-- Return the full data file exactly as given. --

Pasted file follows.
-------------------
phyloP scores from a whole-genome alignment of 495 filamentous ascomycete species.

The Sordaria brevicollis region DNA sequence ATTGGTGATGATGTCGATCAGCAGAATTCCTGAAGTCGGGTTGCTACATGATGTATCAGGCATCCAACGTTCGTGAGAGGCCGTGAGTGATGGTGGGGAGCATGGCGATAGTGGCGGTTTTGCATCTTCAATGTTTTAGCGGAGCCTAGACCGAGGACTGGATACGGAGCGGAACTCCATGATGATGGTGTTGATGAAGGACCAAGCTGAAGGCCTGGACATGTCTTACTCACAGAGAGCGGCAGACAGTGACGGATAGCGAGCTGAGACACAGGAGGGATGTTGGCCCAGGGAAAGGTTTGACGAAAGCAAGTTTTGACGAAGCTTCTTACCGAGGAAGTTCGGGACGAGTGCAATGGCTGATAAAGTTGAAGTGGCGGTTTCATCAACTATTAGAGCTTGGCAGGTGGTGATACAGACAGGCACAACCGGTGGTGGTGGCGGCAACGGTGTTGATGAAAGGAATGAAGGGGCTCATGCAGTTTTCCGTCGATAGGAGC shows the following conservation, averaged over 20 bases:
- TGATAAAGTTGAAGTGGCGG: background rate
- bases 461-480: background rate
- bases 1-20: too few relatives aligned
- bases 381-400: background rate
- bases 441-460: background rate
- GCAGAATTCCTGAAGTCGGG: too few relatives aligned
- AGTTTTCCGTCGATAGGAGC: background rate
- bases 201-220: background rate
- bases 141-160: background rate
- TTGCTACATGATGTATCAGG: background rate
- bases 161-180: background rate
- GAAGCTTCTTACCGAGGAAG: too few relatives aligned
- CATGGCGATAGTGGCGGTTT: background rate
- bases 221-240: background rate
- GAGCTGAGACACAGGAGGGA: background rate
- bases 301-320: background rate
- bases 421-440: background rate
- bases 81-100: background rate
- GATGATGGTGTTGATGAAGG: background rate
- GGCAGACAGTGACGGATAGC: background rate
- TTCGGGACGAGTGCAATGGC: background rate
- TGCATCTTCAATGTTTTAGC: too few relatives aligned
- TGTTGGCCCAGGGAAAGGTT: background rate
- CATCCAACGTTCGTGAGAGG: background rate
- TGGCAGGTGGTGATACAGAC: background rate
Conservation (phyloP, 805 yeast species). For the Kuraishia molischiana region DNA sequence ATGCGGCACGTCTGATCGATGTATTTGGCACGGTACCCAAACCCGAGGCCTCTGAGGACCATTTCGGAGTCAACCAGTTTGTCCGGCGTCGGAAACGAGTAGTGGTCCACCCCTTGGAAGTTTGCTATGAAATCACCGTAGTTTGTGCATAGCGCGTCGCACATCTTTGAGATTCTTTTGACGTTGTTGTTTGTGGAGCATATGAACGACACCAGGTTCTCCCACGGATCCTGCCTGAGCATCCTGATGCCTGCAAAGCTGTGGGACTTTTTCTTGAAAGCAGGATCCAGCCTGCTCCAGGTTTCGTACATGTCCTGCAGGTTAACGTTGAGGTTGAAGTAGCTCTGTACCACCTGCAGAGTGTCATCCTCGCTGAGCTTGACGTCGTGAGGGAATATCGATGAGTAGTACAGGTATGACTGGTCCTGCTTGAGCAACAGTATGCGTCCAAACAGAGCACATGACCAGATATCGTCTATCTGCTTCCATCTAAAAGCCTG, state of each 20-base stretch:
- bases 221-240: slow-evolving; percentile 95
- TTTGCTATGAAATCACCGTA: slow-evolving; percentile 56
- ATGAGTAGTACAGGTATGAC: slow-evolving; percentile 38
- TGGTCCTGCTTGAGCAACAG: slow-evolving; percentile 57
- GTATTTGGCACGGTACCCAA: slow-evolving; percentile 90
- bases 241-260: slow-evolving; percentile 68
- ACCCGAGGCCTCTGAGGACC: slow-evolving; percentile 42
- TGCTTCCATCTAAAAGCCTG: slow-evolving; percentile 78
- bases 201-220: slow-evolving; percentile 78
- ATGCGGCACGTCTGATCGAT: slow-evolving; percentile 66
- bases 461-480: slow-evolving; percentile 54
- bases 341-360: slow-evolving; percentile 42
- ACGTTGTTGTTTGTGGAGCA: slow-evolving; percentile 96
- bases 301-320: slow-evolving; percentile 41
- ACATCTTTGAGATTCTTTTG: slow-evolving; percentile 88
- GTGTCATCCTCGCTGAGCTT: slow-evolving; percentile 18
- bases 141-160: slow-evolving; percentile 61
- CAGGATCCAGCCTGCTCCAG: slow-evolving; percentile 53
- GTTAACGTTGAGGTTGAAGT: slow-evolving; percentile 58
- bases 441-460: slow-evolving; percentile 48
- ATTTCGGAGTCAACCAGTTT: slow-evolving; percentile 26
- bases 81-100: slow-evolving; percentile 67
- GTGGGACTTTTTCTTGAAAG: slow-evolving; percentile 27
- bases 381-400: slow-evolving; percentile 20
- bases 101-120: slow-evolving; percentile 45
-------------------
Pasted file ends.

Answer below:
phyloP scores from a whole-genome alignment of 495 filamentous ascomycete species.

The Sordaria brevicollis region DNA sequence ATTGGTGATGATGTCGATCAGCAGAATTCCTGAAGTCGGGTTGCTACATGATGTATCAGGCATCCAACGTTCGTGAGAGGCCGTGAGTGATGGTGGGGAGCATGGCGATAGTGGCGGTTTTGCATCTTCAATGTTTTAGCGGAGCCTAGACCGAGGACTGGATACGGAGCGGAACTCCATGATGATGGTGTTGATGAAGGACCAAGCTGAAGGCCTGGACATGTCTTACTCACAGAGAGCGGCAGACAGTGACGGATAGCGAGCTGAGACACAGGAGGGATGTTGGCCCAGGGAAAGGTTTGACGAAAGCAAGTTTTGACGAAGCTTCTTACCGAGGAAGTTCGGGACGAGTGCAATGGCTGATAAAGTTGAAGTGGCGGTTTCATCAACTATTAGAGCTTGGCAGGTGGTGATACAGACAGGCACAACCGGTGGTGGTGGCGGCAACGGTGTTGATGAAAGGAATGAAGGGGCTCATGCAGTTTTCCGTCGATAGGAGC shows the following conservation, averaged over 20 bases:
- TGATAAAGTTGAAGTGGCGG: background rate
- bases 461-480: background rate
- bases 1-20: too few relatives aligned
- bases 381-400: background rate
- bases 441-460: background rate
- GCAGAATTCCTGAAGTCGGG: too few relatives aligned
- AGTTTTCCGTCGATAGGAGC: background rate
- bases 201-220: background rate
- bases 141-160: background rate
- TTGCTACATGATGTATCAGG: background rate
- bases 161-180: background rate
- GAAGCTTCTTACCGAGGAAG: too few relatives aligned
- CATGGCGATAGTGGCGGTTT: background rate
- bases 221-240: background rate
- GAGCTGAGACACAGGAGGGA: background rate
- bases 301-320: background rate
- bases 421-440: background rate
- bases 81-100: background rate
- GATGATGGTGTTGATGAAGG: background rate
- GGCAGACAGTGACGGATAGC: background rate
- TTCGGGACGAGTGCAATGGC: background rate
- TGCATCTTCAATGTTTTAGC: too few relatives aligned
- TGTTGGCCCAGGGAAAGGTT: background rate
- CATCCAACGTTCGTGAGAGG: background rate
- TGGCAGGTGGTGATACAGAC: background rate
Conservation (phyloP, 805 yeast species). For the Kuraishia molischiana region DNA sequence ATGCGGCACGTCTGATCGATGTATTTGGCACGGTACCCAAACCCGAGGCCTCTGAGGACCATTTCGGAGTCAACCAGTTTGTCCGGCGTCGGAAACGAGTAGTGGTCCACCCCTTGGAAGTTTGCTATGAAATCACCGTAGTTTGTGCATAGCGCGTCGCACATCTTTGAGATTCTTTTGACGTTGTTGTTTGTGGAGCATATGAACGACACCAGGTTCTCCCACGGATCCTGCCTGAGCATCCTGATGCCTGCAAAGCTGTGGGACTTTTTCTTGAAAGCAGGATCCAGCCTGCTCCAGGTTTCGTACATGTCCTGCAGGTTAACGTTGAGGTTGAAGTAGCTCTGTACCACCTGCAGAGTGTCATCCTCGCTGAGCTTGACGTCGTGAGGGAATATCGATGAGTAGTACAGGTATGACTGGTCCTGCTTGAGCAACAGTATGCGTCCAAACAGAGCACATGACCAGATATCGTCTATCTGCTTCCATCTAAAAGCCTG, state of each 20-base stretch:
- bases 221-240: slow-evolving; percentile 95
- TTTGCTATGAAATCACCGTA: slow-evolving; percentile 56
- ATGAGTAGTACAGGTATGAC: slow-evolving; percentile 38
- TGGTCCTGCTTGAGCAACAG: slow-evolving; percentile 57
- GTATTTGGCACGGTACCCAA: slow-evolving; percentile 90
- bases 241-260: slow-evolving; percentile 68
- ACCCGAGGCCTCTGAGGACC: slow-evolving; percentile 42
- TGCTTCCATCTAAAAGCCTG: slow-evolving; percentile 78
- bases 201-220: slow-evolving; percentile 78
- ATGCGGCACGTCTGATCGAT: slow-evolving; percentile 66
- bases 461-480: slow-evolving; percentile 54
- bases 341-360: slow-evolving; percentile 42
- ACGTTGTTGTTTGTGGAGCA: slow-evolving; percentile 96
- bases 301-320: slow-evolving; percentile 41
- ACATCTTTGAGATTCTTTTG: slow-evolving; percentile 88
- GTGTCATCCTCGCTGAGCTT: slow-evolving; percentile 18
- bases 141-160: slow-evolving; percentile 61
- CAGGATCCAGCCTGCTCCAG: slow-evolving; percentile 53
- GTTAACGTTGAGGTTGAAGT: slow-evolving; percentile 58
- bases 441-460: slow-evolving; percentile 48
- ATTTCGGAGTCAACCAGTTT: slow-evolving; percentile 26
- bases 81-100: slow-evolving; percentile 67
- GTGGGACTTTTTCTTGAAAG: slow-evolving; percentile 27
- bases 381-400: slow-evolving; percentile 20
- bases 101-120: slow-evolving; percentile 45